The community moved from balmy Southern Germany to the windswept steppe of the Norther Caucasus, as the economy of Wuttemburg had been devastated by the Napoleonic war. Tzar Alexander I offered grants of land in its newly acquired Caucasian empire, a loan of money and a horse to every family prepared to pledge allegiance to Russia.
In the winter of 1818–1819, 194 German families arrived at the regional capital of Elisabethpol (now known as Ganja) from Tbilisi in Georgia. They were granted land 6 kilometres to the west of the city and it was here that they founded the town of Helenendorf.
Another German settlement, the town of Annenfeld was founded almost simultaneously 40 kilometres away and by the beginning of the 1880s and six more German colonies were established throughout the region. By 1918 there were thought to be some 6,000 Germans living in Azerbaijan.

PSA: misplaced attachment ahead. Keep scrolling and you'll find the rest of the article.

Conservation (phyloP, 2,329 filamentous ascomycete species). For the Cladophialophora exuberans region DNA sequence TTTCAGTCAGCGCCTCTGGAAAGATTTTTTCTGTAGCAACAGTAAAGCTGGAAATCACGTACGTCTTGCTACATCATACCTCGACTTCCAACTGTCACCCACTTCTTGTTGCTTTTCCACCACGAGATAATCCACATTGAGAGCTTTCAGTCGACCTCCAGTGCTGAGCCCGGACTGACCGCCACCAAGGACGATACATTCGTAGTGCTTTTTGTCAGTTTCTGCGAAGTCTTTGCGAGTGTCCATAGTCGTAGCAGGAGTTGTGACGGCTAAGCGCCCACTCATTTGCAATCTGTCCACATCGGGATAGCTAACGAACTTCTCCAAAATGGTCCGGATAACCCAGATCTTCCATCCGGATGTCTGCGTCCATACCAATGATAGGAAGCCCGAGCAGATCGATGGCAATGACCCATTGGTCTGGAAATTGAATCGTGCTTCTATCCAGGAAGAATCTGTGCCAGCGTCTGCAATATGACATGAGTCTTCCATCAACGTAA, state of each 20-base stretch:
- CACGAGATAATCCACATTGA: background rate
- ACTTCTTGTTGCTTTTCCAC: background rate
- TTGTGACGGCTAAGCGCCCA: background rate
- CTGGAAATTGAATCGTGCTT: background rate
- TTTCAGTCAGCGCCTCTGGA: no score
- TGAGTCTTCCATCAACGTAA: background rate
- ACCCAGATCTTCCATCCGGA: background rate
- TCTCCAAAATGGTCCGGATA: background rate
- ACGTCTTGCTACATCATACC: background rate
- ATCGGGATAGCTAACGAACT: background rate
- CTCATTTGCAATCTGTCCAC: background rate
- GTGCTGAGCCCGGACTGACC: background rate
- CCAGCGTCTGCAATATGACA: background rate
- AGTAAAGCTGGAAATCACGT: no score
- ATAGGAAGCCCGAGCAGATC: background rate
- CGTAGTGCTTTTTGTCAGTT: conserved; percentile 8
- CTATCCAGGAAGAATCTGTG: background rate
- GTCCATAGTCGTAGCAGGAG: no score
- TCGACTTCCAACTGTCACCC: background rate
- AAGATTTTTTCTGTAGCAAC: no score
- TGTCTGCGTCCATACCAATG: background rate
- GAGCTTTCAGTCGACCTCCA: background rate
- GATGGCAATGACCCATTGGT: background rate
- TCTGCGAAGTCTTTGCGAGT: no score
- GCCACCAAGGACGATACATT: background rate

provided another reminder of Stalin’s murderous paranoia. Her Grandfather was a Christian Iraqi who moved to Turkey then to Azerbaijan in 1914 due to inter-ethnic clashes. In 1940 he was forcibly removed to Tomsk in Siberia where he eventually married and Valerisa was born. In 1956, the family were allowed to move to Georgia and finally Valerisa married in 1976 and moved to Helenendoft by then renamed Xanlar and now called Goygol…
Internally displaced families from the occupied region of Nagorno-Karabakh now occupy many of the houses first built by German families in the middle or the 19th Century.
Ironically, descendents of the families exiled to Siberia in 1941 were given the right to return to Germany in 1989, one-hundred and seventy years after making their epic journey to Azerbaijan. I wonder how many were still alive by that point to take up the offer?